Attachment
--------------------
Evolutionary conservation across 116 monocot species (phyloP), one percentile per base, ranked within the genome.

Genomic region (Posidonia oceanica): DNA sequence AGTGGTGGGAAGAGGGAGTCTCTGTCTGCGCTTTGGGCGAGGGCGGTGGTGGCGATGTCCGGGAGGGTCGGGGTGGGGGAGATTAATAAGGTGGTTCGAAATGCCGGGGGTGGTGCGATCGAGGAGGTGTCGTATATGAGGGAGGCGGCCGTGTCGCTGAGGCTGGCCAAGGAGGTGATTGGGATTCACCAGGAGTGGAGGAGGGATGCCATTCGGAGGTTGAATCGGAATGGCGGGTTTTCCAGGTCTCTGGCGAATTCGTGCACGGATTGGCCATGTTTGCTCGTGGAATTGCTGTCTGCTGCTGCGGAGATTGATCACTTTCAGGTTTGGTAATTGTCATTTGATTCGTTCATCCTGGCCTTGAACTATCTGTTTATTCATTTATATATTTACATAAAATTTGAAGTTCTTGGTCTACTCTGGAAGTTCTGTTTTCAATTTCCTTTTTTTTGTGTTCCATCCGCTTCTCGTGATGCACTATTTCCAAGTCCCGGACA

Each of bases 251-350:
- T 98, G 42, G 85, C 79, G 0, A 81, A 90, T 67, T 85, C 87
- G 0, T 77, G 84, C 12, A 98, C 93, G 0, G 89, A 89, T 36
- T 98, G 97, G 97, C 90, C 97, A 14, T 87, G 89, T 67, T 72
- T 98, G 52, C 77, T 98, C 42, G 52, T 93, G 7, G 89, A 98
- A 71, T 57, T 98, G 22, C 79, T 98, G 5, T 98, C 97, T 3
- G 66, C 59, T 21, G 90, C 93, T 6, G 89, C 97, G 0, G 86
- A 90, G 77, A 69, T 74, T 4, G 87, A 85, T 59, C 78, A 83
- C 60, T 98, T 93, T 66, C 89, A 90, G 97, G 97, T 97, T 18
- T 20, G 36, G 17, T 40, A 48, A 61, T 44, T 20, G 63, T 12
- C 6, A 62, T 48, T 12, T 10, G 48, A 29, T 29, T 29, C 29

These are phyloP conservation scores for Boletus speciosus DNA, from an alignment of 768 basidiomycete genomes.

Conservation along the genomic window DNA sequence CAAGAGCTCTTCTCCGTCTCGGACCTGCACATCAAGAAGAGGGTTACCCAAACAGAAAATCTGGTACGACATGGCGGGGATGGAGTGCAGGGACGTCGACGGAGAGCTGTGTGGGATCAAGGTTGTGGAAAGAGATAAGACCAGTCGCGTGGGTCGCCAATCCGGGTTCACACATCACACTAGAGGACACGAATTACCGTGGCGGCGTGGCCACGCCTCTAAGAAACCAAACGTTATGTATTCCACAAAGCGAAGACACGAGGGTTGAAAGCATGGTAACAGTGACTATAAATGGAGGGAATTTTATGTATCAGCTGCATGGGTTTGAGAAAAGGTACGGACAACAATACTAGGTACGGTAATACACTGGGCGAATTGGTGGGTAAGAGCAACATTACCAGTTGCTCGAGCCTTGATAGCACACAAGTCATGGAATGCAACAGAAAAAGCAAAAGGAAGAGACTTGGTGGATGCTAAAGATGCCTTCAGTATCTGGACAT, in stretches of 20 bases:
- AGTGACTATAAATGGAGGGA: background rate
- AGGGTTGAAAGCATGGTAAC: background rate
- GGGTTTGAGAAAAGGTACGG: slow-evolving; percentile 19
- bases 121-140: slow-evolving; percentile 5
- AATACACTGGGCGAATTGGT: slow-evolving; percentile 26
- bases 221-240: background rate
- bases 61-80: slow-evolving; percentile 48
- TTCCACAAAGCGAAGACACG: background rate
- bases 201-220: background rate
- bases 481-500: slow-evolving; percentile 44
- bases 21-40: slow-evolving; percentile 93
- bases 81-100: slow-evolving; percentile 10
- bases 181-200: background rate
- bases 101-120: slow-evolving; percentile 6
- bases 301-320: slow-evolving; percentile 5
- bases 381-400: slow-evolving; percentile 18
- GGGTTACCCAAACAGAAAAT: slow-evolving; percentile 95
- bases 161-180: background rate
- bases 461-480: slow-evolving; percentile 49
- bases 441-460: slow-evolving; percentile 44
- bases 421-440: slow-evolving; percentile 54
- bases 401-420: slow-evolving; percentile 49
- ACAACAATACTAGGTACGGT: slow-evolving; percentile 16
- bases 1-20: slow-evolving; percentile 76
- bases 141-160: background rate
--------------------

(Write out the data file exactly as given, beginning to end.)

Evolutionary conservation across 116 monocot species (phyloP), one percentile per base, ranked within the genome.

Genomic region (Posidonia oceanica): DNA sequence AGTGGTGGGAAGAGGGAGTCTCTGTCTGCGCTTTGGGCGAGGGCGGTGGTGGCGATGTCCGGGAGGGTCGGGGTGGGGGAGATTAATAAGGTGGTTCGAAATGCCGGGGGTGGTGCGATCGAGGAGGTGTCGTATATGAGGGAGGCGGCCGTGTCGCTGAGGCTGGCCAAGGAGGTGATTGGGATTCACCAGGAGTGGAGGAGGGATGCCATTCGGAGGTTGAATCGGAATGGCGGGTTTTCCAGGTCTCTGGCGAATTCGTGCACGGATTGGCCATGTTTGCTCGTGGAATTGCTGTCTGCTGCTGCGGAGATTGATCACTTTCAGGTTTGGTAATTGTCATTTGATTCGTTCATCCTGGCCTTGAACTATCTGTTTATTCATTTATATATTTACATAAAATTTGAAGTTCTTGGTCTACTCTGGAAGTTCTGTTTTCAATTTCCTTTTTTTTGTGTTCCATCCGCTTCTCGTGATGCACTATTTCCAAGTCCCGGACA

Each of bases 251-350:
- T 98, G 42, G 85, C 79, G 0, A 81, A 90, T 67, T 85, C 87
- G 0, T 77, G 84, C 12, A 98, C 93, G 0, G 89, A 89, T 36
- T 98, G 97, G 97, C 90, C 97, A 14, T 87, G 89, T 67, T 72
- T 98, G 52, C 77, T 98, C 42, G 52, T 93, G 7, G 89, A 98
- A 71, T 57, T 98, G 22, C 79, T 98, G 5, T 98, C 97, T 3
- G 66, C 59, T 21, G 90, C 93, T 6, G 89, C 97, G 0, G 86
- A 90, G 77, A 69, T 74, T 4, G 87, A 85, T 59, C 78, A 83
- C 60, T 98, T 93, T 66, C 89, A 90, G 97, G 97, T 97, T 18
- T 20, G 36, G 17, T 40, A 48, A 61, T 44, T 20, G 63, T 12
- C 6, A 62, T 48, T 12, T 10, G 48, A 29, T 29, T 29, C 29

These are phyloP conservation scores for Boletus speciosus DNA, from an alignment of 768 basidiomycete genomes.

Conservation along the genomic window DNA sequence CAAGAGCTCTTCTCCGTCTCGGACCTGCACATCAAGAAGAGGGTTACCCAAACAGAAAATCTGGTACGACATGGCGGGGATGGAGTGCAGGGACGTCGACGGAGAGCTGTGTGGGATCAAGGTTGTGGAAAGAGATAAGACCAGTCGCGTGGGTCGCCAATCCGGGTTCACACATCACACTAGAGGACACGAATTACCGTGGCGGCGTGGCCACGCCTCTAAGAAACCAAACGTTATGTATTCCACAAAGCGAAGACACGAGGGTTGAAAGCATGGTAACAGTGACTATAAATGGAGGGAATTTTATGTATCAGCTGCATGGGTTTGAGAAAAGGTACGGACAACAATACTAGGTACGGTAATACACTGGGCGAATTGGTGGGTAAGAGCAACATTACCAGTTGCTCGAGCCTTGATAGCACACAAGTCATGGAATGCAACAGAAAAAGCAAAAGGAAGAGACTTGGTGGATGCTAAAGATGCCTTCAGTATCTGGACAT, in stretches of 20 bases:
- AGTGACTATAAATGGAGGGA: background rate
- AGGGTTGAAAGCATGGTAAC: background rate
- GGGTTTGAGAAAAGGTACGG: slow-evolving; percentile 19
- bases 121-140: slow-evolving; percentile 5
- AATACACTGGGCGAATTGGT: slow-evolving; percentile 26
- bases 221-240: background rate
- bases 61-80: slow-evolving; percentile 48
- TTCCACAAAGCGAAGACACG: background rate
- bases 201-220: background rate
- bases 481-500: slow-evolving; percentile 44
- bases 21-40: slow-evolving; percentile 93
- bases 81-100: slow-evolving; percentile 10
- bases 181-200: background rate
- bases 101-120: slow-evolving; percentile 6
- bases 301-320: slow-evolving; percentile 5
- bases 381-400: slow-evolving; percentile 18
- GGGTTACCCAAACAGAAAAT: slow-evolving; percentile 95
- bases 161-180: background rate
- bases 461-480: slow-evolving; percentile 49
- bases 441-460: slow-evolving; percentile 44
- bases 421-440: slow-evolving; percentile 54
- bases 401-420: slow-evolving; percentile 49
- ACAACAATACTAGGTACGGT: slow-evolving; percentile 16
- bases 1-20: slow-evolving; percentile 76
- bases 141-160: background rate